Iteration: 8, Log-Lik: -2798.108, Max-Change: 0.02406
Iteration: 9, Log-Lik: -2798.055, Max-Change: 0.01761
Iteration: 10, Log-Lik: -2797.970, Max-Change: 0.00883
Iteration: 11, Log-Lik: -2797.956, Max-Change: 0.00597
Iteration: 12, Log-Lik: -2797.946, Max-Change: 0.00498
Iteration: 13, Log-Lik: -2797.915, Max-Change: 0.00335
Iteration: 14, Log-Lik: -2797.913, Max-Change: 0.00392
Iteration: 15, Log-Lik: -2797.911, Max-Change: 0.00309
Iteration: 16, Log-Lik: -2797.908, Max-Change: 0.00141
Iteration: 17, Log-Lik: -2797.908, Max-Change: 0.00120
Iteration: 18, Log-Lik: -2797.907, Max-Change: 0.00117
Iteration: 19, Log-Lik: -2797.906, Max-Change: 0.00153
Iteration: 20, Log-Lik: -2797.906, Max-Change: 0.00062
Iteration: 21, Log-Lik: -2797.905, Max-Change: 0.00072
Iteration: 22, Log-Lik: -2797.905, Max-Change: 0.00056
Iteration: 23, Log-Lik: -2797.905, Max-Change: 0.00051
Iteration: 24, Log-Lik: -2797.905, Max-Change: 0.00043
Iteration: 25, Log-Lik: -2797.905, Max-Change: 0.00037
Iteration: 26, Log-Lik: -2797.905, Max-Change: 0.00034
Iteration: 27, Log-Lik: -2797.905, Max-Change: 0.00031
Iteration: 28, Log-Lik: -2797.905, Max-Change: 0.00028
Iteration: 29, Log-Lik: -2797.905, Max-Change: 0.00026
Iteration: 30, Log-Lik: -2797.905, Max-Change: 0.00024
Iteration: 31, Log-Lik: -2797.905, Max-Change: 0.00023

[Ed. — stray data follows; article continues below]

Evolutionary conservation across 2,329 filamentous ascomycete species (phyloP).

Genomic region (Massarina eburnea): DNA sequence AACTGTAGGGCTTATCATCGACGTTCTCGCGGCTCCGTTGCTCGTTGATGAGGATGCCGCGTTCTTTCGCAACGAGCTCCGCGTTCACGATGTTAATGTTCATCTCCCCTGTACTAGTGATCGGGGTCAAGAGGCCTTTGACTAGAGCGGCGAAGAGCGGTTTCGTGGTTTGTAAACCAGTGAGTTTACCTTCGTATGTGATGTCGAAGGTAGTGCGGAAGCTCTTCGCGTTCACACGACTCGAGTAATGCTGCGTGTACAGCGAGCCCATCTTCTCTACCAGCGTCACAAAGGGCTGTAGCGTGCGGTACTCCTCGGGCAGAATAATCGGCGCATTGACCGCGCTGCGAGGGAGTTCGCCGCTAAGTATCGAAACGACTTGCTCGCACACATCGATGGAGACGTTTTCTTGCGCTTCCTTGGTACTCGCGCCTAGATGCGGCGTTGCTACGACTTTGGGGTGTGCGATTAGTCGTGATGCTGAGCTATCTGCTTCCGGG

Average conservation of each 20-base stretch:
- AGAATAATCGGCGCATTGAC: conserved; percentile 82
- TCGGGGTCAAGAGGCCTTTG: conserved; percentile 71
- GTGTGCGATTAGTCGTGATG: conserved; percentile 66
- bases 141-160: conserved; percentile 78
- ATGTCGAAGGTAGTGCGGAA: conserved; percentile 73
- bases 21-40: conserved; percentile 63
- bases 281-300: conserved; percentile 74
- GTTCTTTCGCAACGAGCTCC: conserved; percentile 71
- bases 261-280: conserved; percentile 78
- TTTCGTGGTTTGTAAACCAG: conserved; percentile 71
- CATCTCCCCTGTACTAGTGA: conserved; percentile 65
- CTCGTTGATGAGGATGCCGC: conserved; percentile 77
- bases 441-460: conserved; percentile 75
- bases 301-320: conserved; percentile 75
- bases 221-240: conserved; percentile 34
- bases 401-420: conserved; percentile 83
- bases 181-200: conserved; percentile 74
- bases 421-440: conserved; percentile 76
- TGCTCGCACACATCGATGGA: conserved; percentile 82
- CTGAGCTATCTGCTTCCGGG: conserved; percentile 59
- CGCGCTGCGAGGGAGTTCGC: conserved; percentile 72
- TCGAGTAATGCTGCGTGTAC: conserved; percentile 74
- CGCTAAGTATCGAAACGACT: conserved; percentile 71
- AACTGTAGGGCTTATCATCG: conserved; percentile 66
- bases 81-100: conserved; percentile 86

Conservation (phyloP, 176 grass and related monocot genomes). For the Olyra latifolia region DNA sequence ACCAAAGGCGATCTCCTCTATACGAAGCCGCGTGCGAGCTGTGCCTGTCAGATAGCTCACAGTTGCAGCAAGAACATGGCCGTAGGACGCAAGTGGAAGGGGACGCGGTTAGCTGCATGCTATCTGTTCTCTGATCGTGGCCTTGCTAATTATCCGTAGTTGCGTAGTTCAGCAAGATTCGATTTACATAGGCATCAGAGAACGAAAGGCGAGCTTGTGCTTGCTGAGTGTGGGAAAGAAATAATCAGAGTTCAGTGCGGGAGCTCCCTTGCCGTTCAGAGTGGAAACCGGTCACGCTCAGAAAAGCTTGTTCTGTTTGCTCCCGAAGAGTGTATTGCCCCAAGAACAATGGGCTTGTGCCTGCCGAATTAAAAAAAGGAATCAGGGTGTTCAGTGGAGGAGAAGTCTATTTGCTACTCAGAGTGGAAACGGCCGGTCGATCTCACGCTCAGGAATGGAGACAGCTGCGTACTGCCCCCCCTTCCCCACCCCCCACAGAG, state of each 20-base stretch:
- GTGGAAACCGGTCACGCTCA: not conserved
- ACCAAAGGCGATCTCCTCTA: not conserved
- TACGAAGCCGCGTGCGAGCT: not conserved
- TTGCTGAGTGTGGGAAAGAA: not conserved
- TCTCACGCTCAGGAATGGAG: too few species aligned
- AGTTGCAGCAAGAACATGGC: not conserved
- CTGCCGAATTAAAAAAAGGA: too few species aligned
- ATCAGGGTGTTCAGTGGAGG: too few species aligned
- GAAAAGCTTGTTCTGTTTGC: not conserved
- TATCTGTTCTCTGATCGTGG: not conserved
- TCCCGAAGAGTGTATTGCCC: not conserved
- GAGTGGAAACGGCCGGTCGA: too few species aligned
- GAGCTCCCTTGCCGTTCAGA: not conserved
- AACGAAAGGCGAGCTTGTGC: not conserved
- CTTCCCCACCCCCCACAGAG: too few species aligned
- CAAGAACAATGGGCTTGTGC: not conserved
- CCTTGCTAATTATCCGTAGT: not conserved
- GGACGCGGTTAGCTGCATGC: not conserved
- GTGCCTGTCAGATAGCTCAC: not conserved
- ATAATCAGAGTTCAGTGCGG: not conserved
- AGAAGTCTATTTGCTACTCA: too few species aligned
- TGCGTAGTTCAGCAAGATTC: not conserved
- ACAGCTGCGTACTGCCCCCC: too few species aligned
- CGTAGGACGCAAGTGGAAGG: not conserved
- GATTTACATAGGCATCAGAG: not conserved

Iteration: 32, Log-Lik: -2797.905, Max-Change: 0.00021
Iteration: 33, Log-Lik: -2797.905, Max-Change: 0.00020
Iteration: 34, Log-Lik: -2797.905, Max-Change: 0.00019
Iteration: 35, Log-Lik: -2797.905, Max-Change: 0.00018
Iteration: 36, Log-Lik: -2797.905, Max-Change: 0.00017
Iteration: 37, Log-Lik: -2797.905, Max-Change: 0.00016
Iteration: 38, Log-Lik: -2797.905, Max-Change: 0.00015
Iteration: 39, Log-Lik: -2797.905, Max-Change: 0.00015
Iteration: 40, Log-Lik: -2797.905, Max-Change: 0.00014
Iteration: 41, Log-Lik: -2797.905, Max-Change: 0.00013
Iteration: 42, Log-Lik: -2797.905, Max-Change: 0.00013
Iteration: 43, Log-Lik: -2797.905, Max-Change: 0.00012
Iteration: 44, Log-Lik: -2797.905, Max-Change: 0.00011
Iteration: 45, Log-Lik: -2797.905, Max-Change: 0.00056
Iteration: 46, Log-Lik: -2797.905, Max-Change: 0.00043
Iteration: 47, Log-Lik: -2797.905, Max-Change: 0.00033
Iteration: 48, Log-Lik: -2797.905, Max-Change: 0.00026
Iteration: 49, Log-Lik: -2797.905, Max-Change: 0.00008

PerFit documentation built on Oct. 4, 2018, 3 a.m.